Britten davidson model. Britten & Davidson Model 2022-12-12
Britten davidson model
The Britten-Davidson model is a mathematical model developed in the late 1960s by two researchers, Neville Britten and David Davidson, to explain the behavior of electrons in molecules. It is based on the principles of quantum mechanics, which describe the behavior of particles at the atomic and subatomic scales.
One of the key features of the Britten-Davidson model is that it takes into account the interaction between electrons, which is known as electron correlation. This interaction is important because it affects the way that electrons move within a molecule and can have a significant impact on the properties of the molecule.
The Britten-Davidson model uses a mathematical technique called perturbation theory to calculate the effect of electron correlation on the behavior of electrons in a molecule. This involves dividing the problem into two parts: the unperturbed problem, which represents the behavior of the electrons without considering electron correlation, and the perturbation, which represents the effect of electron correlation. The two parts are then combined to give a more accurate description of the behavior of the electrons.
One of the major advantages of the Britten-Davidson model is that it allows researchers to make more accurate predictions about the behavior of molecules than other models. This is particularly useful in the field of computational chemistry, where researchers use computers to simulate the behavior of molecules and predict their properties.
In addition to its use in computational chemistry, the Britten-Davidson model has also been applied to a wide range of other areas, including materials science and drug design. Its ability to accurately describe the behavior of electrons in molecules has made it an important tool in many fields of scientific research.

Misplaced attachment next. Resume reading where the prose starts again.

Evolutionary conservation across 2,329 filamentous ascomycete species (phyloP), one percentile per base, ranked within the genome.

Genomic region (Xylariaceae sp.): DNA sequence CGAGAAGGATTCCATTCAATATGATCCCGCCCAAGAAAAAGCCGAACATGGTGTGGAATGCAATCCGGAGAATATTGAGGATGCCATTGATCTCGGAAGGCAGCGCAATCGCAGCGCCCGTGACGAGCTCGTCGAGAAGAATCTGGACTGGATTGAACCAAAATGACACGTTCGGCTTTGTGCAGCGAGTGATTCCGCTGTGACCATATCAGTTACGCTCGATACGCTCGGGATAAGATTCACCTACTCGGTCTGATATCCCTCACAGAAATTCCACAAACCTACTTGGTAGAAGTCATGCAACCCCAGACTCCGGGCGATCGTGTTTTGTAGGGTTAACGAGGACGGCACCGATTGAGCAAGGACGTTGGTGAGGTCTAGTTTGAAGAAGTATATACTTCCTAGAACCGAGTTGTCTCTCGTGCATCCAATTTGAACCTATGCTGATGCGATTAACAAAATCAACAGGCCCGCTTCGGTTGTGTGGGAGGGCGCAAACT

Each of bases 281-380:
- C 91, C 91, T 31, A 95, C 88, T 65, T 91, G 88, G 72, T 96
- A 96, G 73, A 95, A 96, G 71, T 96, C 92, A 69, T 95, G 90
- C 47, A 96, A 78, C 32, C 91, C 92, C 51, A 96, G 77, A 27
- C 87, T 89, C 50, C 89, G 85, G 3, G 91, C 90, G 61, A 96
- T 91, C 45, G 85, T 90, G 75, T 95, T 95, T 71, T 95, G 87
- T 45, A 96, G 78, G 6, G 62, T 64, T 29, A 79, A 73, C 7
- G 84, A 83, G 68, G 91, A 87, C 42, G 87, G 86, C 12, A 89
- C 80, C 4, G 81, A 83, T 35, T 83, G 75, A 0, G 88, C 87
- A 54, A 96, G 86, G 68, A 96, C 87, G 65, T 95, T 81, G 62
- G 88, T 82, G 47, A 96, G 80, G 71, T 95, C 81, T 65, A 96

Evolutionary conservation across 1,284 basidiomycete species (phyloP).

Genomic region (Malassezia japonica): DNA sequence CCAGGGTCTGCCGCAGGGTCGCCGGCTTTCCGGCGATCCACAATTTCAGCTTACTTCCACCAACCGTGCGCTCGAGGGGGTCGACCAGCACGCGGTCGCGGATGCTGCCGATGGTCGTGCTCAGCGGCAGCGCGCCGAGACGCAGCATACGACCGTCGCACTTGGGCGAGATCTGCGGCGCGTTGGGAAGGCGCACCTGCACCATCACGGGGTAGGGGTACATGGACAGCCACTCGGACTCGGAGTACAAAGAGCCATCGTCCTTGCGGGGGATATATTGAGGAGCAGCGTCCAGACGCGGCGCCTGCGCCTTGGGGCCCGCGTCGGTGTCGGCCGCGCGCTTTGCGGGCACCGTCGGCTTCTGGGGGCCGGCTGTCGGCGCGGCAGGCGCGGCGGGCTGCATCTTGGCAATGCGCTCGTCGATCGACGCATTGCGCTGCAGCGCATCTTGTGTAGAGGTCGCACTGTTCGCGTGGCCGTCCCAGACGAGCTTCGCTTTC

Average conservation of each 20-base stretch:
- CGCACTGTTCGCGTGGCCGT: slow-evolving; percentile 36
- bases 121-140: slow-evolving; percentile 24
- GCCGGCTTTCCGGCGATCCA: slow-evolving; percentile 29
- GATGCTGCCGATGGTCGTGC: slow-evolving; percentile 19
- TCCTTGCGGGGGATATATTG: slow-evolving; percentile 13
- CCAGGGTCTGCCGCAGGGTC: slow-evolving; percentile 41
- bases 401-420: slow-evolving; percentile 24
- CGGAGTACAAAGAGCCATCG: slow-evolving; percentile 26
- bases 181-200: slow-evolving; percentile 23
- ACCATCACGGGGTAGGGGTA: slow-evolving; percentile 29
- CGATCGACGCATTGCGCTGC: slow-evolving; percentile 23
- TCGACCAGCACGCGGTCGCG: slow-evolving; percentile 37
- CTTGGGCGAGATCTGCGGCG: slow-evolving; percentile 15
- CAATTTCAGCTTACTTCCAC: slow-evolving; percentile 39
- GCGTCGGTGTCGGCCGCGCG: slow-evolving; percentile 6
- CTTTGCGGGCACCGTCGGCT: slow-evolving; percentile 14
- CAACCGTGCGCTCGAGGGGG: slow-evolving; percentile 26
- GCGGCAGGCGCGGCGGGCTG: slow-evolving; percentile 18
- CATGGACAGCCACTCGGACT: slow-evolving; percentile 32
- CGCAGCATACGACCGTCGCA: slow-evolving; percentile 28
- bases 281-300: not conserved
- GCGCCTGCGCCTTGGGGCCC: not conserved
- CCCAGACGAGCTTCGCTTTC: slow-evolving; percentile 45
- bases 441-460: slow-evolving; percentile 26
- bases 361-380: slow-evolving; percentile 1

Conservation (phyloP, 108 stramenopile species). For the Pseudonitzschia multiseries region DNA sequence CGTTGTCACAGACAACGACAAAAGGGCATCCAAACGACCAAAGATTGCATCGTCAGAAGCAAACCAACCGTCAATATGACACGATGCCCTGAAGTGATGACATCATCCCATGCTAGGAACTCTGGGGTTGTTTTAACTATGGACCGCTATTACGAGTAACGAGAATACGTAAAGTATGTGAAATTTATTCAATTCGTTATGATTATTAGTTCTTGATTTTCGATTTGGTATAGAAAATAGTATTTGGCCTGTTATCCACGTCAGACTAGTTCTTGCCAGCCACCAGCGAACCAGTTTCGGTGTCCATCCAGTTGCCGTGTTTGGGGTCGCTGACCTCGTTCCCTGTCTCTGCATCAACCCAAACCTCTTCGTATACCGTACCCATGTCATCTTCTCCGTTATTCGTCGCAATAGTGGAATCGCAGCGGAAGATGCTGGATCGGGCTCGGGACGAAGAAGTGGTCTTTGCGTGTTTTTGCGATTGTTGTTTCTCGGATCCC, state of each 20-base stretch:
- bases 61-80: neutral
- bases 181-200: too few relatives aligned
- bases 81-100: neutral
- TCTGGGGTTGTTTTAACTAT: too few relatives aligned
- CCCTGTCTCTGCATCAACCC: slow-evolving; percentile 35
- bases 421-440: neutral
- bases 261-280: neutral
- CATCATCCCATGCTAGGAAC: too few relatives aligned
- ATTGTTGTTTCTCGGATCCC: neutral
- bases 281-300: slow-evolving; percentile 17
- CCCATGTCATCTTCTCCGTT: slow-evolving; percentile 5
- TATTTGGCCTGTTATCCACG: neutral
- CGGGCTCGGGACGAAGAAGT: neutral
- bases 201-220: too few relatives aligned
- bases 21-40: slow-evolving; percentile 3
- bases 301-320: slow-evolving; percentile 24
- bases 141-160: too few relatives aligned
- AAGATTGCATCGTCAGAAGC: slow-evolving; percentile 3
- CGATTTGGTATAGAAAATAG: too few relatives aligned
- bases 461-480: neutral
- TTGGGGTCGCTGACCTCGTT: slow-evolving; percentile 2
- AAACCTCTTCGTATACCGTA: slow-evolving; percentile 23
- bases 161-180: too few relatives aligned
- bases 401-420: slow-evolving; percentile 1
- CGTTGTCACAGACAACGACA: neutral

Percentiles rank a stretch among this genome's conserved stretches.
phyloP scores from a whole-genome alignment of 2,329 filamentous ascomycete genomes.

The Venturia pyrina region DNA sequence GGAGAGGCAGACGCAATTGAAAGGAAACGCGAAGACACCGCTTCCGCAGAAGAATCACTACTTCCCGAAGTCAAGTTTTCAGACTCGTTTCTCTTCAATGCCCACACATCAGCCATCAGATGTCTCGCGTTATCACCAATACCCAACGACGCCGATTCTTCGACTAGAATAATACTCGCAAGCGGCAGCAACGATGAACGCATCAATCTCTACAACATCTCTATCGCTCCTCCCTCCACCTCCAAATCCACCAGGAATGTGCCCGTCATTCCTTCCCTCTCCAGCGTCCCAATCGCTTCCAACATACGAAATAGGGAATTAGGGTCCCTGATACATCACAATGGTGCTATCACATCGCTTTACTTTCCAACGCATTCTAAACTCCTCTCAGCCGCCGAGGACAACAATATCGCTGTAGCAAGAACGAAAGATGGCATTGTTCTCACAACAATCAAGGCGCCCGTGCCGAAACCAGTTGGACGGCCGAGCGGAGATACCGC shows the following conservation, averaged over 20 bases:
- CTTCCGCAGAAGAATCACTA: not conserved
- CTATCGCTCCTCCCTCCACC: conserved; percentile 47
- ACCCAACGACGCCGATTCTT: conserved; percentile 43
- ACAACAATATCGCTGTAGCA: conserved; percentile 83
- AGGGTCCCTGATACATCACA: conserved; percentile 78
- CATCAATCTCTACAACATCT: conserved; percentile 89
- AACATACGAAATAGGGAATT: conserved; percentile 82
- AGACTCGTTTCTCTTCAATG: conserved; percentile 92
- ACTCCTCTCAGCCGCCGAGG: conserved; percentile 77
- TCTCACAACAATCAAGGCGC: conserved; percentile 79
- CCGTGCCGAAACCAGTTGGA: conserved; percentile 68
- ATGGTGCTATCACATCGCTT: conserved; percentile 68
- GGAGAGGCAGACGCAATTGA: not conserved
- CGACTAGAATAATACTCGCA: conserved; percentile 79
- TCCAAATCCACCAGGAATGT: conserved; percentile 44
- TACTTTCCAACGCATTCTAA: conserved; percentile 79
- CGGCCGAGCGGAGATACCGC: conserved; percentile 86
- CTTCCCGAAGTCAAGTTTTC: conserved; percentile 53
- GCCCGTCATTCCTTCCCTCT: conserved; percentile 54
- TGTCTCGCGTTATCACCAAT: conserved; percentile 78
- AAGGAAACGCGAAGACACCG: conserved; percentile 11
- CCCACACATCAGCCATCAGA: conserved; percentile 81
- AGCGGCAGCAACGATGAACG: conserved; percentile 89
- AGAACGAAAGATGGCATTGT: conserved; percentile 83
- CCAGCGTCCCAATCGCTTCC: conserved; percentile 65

Despite its successes, the Britten-Davidson model has some limitations. It can only be applied to systems with a small number of electrons, and it is not as accurate as more advanced models that take into account a wider range of factors. However, it remains an important and widely used model in the field of chemistry and continues to be an active area of research.
Britten & Davidson Model
. The sensor sites are also regulatory sequences that are recognized by external stimuli, e. At least one integrator gene is present adjacent to each sensor site. The repetition of integrator genes and receptor sites is consistent with the reports that state that sufficient repeated DNA occurs in the eukaryotic cells. If one sensor site is associated with several integrators, it may cause transcription of all integrators simultaneously thus causing transcription of several producer genes through receptor sites.
What is britton
A set of structural genes controlled by one sensor site is termed as a battery. Britten RJ, Davidson EH 1969 Science 165:349; Britten RJ 1998 Proc Natl Acad Sci USA 95:9372. Thus, though a single activator can recognize several genes, different activators may activate the same gene at different times. Its expression is under the control of many receptor sites. The most attractive features of the Britten and Davidson model is that it provides a plausible reason for the observed pattern of interspersion of moderately repetitive DNA sequences and single copy DNA sequences. Cite this entry 2008.